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Lit Crawl 2010

10/11/2010

Saturday night wrapped up this year’s Litquake festival with the public-reading marathon that is Lit Crawl. It was a gorgeous night to be out hopping from one presentation to the next. Although I’d attended other Litquake events in previous years, this was my first time doing “the crawl,” which takes place over three hours in venues all throughout the Mission/Valencia corridor.

The biggest downside of this massive event is also its most appealing aspect: abundance. There are so many diverse, interesting writers across an array of venues that there’s no way you can sample everyone who might be of interest to you. But it’s also very, very crowded. Bars, in particular, brimmed to the doors with both festival goers and regular patrons. In retrospect, I might have gone for smaller galleries and non-bar locations for a better view and more laid-back vibe. But all-in-all, the night was fun. It’s wonderful to see so many people come out to support our writing community.

In the first hour, “Phase I,” we visited Casablanca for readings by Karen Benke, Joe Clifford, Kelly Luce (shown below), Eddie Muller, and the legendary Herb Gold, who skipped his trademark humor to read a moving piece about Haiti.
Casanova
Casanova

Our second stop was sardine-packed Bruno’s, with readers presented by Threepenny Review. It was too dark in there to take decent photos, and too crowded to see any readers, but the sound system was strong enough to ensure that even those of us jammed in a corner could hear. Next year, though, I’d opt for smaller venues; Bruno’s got too hot and uncomfortable for us to stay the full hour. And this is all we could see:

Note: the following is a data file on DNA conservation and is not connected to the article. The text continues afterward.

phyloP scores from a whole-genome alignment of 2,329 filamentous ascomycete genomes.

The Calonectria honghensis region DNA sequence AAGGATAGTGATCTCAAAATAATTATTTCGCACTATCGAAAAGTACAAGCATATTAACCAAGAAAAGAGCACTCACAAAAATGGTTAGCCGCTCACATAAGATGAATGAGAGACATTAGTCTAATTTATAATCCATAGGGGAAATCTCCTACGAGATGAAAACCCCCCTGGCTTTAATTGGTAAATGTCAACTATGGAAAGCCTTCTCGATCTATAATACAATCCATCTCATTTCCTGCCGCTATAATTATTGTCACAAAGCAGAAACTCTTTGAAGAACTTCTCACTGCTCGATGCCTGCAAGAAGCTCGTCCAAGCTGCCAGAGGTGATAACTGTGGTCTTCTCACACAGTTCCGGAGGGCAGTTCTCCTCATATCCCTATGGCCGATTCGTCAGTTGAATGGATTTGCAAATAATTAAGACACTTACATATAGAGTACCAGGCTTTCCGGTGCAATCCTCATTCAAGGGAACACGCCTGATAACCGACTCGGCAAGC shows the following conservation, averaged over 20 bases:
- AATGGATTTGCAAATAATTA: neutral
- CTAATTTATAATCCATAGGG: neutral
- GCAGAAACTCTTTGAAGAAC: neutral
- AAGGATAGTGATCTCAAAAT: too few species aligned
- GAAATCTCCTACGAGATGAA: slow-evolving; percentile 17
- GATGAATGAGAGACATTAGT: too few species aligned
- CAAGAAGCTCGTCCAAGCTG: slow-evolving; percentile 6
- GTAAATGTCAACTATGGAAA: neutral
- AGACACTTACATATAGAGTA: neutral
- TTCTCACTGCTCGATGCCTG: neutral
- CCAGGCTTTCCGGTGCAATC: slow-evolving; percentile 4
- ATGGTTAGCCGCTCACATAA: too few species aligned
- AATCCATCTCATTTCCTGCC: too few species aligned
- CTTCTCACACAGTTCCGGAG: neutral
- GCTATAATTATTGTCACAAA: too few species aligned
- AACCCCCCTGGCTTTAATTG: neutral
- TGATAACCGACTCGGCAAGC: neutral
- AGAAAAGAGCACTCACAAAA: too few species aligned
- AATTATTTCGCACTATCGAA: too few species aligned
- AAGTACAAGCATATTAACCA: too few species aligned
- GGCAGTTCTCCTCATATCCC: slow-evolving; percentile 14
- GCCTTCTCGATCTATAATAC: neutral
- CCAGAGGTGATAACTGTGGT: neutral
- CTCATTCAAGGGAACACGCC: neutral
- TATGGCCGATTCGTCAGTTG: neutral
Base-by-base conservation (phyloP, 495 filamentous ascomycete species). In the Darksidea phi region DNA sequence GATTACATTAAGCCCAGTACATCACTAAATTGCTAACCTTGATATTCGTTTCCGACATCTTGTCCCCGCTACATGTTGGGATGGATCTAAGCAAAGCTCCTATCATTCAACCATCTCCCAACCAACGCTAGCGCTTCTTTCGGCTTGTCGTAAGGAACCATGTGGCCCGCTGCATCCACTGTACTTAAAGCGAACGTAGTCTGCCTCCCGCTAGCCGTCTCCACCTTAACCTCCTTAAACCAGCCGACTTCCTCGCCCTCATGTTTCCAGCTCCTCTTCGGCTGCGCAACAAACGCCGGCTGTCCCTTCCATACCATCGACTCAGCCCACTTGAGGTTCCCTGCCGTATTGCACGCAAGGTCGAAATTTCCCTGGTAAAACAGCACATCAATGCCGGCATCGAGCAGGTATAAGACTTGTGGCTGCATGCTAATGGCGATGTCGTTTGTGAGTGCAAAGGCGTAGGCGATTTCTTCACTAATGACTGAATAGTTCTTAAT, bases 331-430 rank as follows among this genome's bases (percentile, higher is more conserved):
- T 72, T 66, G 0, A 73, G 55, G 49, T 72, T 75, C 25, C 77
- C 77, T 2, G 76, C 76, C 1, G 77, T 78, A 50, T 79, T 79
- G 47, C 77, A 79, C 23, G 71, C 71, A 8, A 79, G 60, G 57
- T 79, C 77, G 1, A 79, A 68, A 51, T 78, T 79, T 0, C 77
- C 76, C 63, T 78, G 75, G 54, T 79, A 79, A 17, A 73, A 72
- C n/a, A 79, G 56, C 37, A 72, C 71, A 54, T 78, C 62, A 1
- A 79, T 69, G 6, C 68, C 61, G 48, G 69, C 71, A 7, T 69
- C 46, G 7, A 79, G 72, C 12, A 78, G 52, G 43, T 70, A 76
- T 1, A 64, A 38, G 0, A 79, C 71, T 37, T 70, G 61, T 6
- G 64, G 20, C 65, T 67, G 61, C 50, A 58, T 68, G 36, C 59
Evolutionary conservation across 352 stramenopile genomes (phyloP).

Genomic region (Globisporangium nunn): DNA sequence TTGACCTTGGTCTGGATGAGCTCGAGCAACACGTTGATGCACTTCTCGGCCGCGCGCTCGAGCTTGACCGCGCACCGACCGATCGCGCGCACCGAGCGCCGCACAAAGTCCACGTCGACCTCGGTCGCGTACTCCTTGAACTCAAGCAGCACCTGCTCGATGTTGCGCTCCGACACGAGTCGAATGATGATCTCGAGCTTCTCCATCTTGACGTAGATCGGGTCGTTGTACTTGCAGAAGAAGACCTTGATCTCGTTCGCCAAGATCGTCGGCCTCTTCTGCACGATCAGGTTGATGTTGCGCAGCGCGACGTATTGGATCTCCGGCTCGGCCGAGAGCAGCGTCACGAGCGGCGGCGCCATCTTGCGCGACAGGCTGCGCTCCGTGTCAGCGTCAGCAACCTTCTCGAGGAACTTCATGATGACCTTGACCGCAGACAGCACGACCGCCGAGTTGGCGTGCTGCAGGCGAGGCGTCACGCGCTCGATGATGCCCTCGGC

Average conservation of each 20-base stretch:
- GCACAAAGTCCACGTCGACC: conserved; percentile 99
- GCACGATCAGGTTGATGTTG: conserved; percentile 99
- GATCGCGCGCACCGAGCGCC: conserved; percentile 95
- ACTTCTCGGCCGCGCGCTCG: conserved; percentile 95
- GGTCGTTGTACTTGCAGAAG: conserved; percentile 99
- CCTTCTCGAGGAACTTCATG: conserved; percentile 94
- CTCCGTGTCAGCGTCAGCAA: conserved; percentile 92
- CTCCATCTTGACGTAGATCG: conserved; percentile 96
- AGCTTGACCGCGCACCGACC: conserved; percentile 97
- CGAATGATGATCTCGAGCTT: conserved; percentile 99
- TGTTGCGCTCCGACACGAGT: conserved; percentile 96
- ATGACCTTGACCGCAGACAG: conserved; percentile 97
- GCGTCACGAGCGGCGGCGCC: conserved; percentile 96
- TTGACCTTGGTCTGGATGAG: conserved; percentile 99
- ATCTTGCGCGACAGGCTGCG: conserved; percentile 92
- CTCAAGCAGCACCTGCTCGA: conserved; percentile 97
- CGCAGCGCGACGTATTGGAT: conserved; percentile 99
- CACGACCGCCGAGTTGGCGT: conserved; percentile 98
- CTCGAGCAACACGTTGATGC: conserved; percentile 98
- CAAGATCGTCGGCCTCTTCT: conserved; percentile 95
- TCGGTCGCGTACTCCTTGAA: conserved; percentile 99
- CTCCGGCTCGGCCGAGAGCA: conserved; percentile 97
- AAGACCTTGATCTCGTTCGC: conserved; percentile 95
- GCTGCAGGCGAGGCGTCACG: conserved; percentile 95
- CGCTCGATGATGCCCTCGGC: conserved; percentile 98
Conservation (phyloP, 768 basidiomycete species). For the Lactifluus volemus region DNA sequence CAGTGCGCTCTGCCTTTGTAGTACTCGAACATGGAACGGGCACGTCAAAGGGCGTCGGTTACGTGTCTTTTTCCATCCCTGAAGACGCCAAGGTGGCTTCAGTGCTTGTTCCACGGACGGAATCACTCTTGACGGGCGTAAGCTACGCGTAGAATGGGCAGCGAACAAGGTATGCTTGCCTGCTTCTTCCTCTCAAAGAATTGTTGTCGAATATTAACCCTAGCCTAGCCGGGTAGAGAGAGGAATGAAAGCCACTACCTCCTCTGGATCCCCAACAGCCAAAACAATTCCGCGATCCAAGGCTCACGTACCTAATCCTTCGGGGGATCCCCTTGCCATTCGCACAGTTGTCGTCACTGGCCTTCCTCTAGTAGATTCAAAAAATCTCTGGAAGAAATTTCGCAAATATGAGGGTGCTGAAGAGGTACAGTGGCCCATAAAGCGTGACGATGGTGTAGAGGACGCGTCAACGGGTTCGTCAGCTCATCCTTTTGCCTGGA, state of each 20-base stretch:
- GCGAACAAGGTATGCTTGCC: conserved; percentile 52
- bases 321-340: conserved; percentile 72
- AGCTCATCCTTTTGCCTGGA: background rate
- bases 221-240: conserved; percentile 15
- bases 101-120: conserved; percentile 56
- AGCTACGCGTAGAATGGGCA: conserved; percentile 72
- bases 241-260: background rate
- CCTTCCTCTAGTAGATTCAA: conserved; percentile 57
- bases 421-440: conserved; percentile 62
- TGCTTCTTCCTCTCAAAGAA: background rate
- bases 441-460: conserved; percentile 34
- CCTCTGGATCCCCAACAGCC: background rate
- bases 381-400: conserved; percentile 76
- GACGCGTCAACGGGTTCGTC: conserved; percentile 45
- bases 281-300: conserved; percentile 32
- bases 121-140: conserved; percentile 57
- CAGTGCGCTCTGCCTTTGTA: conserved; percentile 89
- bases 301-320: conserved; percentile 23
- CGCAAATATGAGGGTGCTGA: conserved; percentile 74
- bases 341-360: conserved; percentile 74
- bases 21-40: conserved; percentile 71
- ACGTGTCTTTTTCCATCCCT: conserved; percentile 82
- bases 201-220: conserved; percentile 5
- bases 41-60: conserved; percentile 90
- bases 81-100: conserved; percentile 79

Bruno's

Phase III led us to fabric8 for readings presented by Sidebrow Books, a local indie press that publishes some very interesting poetry and art projects. Saturday’s lineup offered five readers: John Cleary, Matt Hart, Heather Hazuka, Jsaon Morris, and Eireene Nealand. As you can tell from the photo below, it was pleasantly packed but congenial and easy to see and hear the poets. Fabric8 usually puts on a nice event, and Sidebrow is always worth checking out.
Fabric8

After all of our tramping from place to place, we’d worked up a hearty appetite. Thank goodness for the gumbo vendor outside. A delicious ending to the night.

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